[A BRILLIANT TRAVEL ACCOUNT OF MECCA AND MEDINA AND VOYAGE TO HEJAZ] Tuhfetü'l-haramayn. [i.e. A gift to Haramayn; Mecca and Medina].

  • $2,750.00
    Unit price per 
Tax included. Shipping calculated at checkout.

YUSUF NÂBÎ (URFALI), (1642-1712).

Darü't-Tıbaatü'l-Âmîre., Kostantiniyyah (Constantinople), [AH 1265] = 1849.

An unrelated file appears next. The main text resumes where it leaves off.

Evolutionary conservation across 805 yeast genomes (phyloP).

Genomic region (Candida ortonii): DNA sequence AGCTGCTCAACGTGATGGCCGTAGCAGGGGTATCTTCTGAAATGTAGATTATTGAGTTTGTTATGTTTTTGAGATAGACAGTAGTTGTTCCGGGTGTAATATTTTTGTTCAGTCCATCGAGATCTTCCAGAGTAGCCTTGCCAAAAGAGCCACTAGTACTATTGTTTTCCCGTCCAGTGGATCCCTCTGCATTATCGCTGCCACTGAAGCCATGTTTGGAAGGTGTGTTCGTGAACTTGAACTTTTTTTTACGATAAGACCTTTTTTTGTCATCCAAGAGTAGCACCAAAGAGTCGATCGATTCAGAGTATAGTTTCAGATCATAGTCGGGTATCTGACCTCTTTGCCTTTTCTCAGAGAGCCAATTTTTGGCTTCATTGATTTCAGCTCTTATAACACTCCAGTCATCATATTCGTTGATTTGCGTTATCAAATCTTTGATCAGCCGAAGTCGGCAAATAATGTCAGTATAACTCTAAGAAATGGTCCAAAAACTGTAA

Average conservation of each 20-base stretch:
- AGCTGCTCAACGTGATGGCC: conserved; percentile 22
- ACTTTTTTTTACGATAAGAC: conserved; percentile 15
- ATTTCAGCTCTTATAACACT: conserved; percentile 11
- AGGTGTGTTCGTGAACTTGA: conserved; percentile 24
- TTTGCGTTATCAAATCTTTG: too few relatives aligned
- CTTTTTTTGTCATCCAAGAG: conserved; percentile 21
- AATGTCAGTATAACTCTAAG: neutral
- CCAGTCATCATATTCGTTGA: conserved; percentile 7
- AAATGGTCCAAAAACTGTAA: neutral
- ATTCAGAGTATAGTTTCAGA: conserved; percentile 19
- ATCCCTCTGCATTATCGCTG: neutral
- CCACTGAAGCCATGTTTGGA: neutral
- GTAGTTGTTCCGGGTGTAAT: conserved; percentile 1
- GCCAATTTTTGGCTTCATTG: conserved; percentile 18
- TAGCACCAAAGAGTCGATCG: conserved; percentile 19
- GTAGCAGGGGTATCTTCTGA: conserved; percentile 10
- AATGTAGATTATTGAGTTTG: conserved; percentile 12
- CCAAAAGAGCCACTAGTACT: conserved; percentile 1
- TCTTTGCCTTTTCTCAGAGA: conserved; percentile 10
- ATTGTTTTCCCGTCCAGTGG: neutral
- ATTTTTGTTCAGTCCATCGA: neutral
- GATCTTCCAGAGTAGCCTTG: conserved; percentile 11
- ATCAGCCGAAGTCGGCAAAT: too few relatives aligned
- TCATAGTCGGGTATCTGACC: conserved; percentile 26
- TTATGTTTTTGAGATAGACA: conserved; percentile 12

In contemporary fine black 1/3 leather bdg. Decorated gilt to spine. Roy. 8vo. (23 x 16 cm). In Ottoman script (Old Turkish with Arabic letters). 112 p. Nabi (1642-1712) was unquestionably one of the best known Ottoman poets and is considered a foremost exponent of the didactic trend (hikem-i tarz) in Ottoman Turkish literature. Nabi, whose given name was Yusuf, was born in Urfa (then known as Ruha) in 1052/1642. In 1082/1671 he took part in the Ottoman military campaign in Poland, in the retinue of Müsahib Pasha, (1640-1686). Having spent thirteen years in Istanbul, Nabi desired to go to Mecca to perform the hajj. Nabi was personally ready to undertake a journey to the Hijaz and to set down an eloquent account of his journey, the experience of his lifetime. Accordingly, having achieved a position of good standing with his patrons, Müsahib Mustafa Pasha and Mehmed IV, Nabi revived his longstanding desire to perform the hajj. In 1089/1678, at around 37 years of age, he set out in a small private caravan from Istanbul, passing through Konya, Urfa, Damascus, Jerusalem and Cairo, where he joined the main Egyptian pilgrimage caravan. The most literary and celebrated pilgrimage narrative composed in Ottoman Turkish is the leading seventeenth-century poet Nabi's Tuhfetu'l-haremeyn. The work, which is one of the most successful examples of Ottoman insa (artistic prose), includes historical, sociological, geographical and autobiographical information. In his preliminary remarks, Nabi indicates that he had received governmental help for his journey. He relates that he first obtained leave for the hajj from his patron Musahib Mustafa Pasha, and then submitted a qasida to Mehmed IV, describing the sacred places. The sultan provided Nabi with a letter of recommendation addressed to Abdurrahman Pasha (d. 1691), governor of Egypt, ordering him to enable Nabi to make a comfortable journey. Nabi traveled in a small private caravan, since the caravan extended its route to Nabi's homeland, Urfa, and spent about fifty days there. It appears that he generally followed the usual route of the pilgrimage caravan from Istanbul to Damascus, passing through Scutari, Kartal, Gebze, Hersek, Iznik, Eskisehir, Seyitgazi, Aksehir, Ilgin, Ladik, Konia, Eregli, Adana, Misis bridge, Payas, Antioche, Aleppo (with a long detour to Urfa (Edessa) and back to Aleppo via Aintab), Hama, Hims and the Kuteyfe strait. He was fascinated with the splendid architecture of the buildings, with the bazaars and the crowding of mosques built side by side by Kurdish and Circassian rulers and the Nile when he arrived in Cairo. Nabi gives a general description of the city of Cairo, the Nile, the two reservoirs of the city, parklands, the Ahram hills and the immediate neighborhood of the city. In Mecca, Nabi visited the sacred sites enthusiastically and performed the hajj on 77 January 1679. He gives a moving account of his experience as a pious emotional pilgrim. It appears that Nabi stayed in Mecca for more than twenty days. On or immediately after 1 Muharrem 1090/12 February 1679, he set out for Medina, presumably in the Damascus caravan. While in Medina Nabi served at the tomb of the Prophet by lighting the candles since his name was on the honorary list of attendants who were determined by the central government to serve the sanctuaries in Mecca and Medina. Nabi regards these services as a testimony to the legitimacy of Ottoman rule. He summarizes his return journey from Medina to Damascus and Istanbul in a few general words. First Edition. Özege 21267.; Not in OCLC.